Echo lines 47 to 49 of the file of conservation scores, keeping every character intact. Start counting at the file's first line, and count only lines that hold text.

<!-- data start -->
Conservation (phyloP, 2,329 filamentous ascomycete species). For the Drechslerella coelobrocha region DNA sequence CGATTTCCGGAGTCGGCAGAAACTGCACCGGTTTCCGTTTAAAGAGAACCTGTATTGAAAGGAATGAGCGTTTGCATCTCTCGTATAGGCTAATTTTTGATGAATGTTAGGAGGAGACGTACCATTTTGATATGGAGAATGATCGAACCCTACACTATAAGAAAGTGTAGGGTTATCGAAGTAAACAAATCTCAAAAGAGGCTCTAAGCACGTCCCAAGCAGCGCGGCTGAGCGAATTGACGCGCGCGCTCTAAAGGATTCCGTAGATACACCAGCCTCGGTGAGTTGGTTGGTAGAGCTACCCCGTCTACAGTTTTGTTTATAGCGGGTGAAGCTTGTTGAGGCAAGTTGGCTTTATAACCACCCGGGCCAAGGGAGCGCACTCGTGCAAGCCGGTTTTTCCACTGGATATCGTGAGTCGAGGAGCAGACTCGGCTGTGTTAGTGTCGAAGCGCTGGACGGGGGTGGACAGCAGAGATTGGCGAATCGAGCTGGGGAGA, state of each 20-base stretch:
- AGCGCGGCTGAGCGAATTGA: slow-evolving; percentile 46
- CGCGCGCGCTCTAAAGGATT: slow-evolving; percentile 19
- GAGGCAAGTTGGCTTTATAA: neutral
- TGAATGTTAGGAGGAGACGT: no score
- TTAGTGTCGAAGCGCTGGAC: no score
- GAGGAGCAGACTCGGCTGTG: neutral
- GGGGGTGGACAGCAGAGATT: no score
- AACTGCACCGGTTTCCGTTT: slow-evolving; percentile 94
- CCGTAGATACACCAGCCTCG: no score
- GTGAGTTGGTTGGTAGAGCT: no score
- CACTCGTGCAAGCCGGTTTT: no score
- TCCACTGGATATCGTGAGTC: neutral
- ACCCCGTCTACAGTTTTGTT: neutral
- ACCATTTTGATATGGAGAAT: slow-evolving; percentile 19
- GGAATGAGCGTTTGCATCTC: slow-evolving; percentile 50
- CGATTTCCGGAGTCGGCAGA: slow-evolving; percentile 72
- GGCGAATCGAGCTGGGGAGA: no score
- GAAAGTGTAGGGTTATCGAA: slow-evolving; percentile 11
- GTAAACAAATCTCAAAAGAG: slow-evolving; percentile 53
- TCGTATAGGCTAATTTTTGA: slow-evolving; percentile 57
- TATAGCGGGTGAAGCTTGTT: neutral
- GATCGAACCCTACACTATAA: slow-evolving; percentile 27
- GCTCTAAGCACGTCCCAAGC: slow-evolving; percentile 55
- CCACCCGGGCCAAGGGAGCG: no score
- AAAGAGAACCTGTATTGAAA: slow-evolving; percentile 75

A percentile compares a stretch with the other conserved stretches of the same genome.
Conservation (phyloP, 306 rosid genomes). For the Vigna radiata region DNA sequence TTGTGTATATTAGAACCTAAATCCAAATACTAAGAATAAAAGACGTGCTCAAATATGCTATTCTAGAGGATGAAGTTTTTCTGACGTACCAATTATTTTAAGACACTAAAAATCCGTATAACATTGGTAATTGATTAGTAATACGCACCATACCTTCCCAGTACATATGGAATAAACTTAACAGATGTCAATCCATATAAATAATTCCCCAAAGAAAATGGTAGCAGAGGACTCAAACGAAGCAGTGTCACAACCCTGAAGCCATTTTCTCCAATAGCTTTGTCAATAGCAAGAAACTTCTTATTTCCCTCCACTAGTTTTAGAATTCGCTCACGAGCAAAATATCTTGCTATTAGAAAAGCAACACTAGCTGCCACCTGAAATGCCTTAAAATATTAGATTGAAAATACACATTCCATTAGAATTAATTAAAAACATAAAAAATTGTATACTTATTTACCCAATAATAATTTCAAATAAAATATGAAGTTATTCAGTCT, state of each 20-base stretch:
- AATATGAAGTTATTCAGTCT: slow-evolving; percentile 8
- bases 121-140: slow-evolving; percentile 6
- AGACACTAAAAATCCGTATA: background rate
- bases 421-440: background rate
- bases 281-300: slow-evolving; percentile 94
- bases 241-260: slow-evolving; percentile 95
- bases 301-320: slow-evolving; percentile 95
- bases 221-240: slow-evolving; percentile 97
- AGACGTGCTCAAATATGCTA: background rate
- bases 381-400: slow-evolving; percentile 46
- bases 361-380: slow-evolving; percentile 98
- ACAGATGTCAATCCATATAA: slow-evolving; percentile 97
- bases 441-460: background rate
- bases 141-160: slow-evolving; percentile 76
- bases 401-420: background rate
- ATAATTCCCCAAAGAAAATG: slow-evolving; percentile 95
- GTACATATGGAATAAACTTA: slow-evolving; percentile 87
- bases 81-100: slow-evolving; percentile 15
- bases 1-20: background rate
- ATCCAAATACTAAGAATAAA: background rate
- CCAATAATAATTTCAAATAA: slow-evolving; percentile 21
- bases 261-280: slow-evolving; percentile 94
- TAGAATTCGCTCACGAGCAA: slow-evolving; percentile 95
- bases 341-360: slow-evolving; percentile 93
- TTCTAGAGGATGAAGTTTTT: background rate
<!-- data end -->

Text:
- bases 1-20: background rate
- ATCCAAATACTAAGAATAAA: background rate
- CCAATAATAATTTCAAATAA: slow-evolving; percentile 21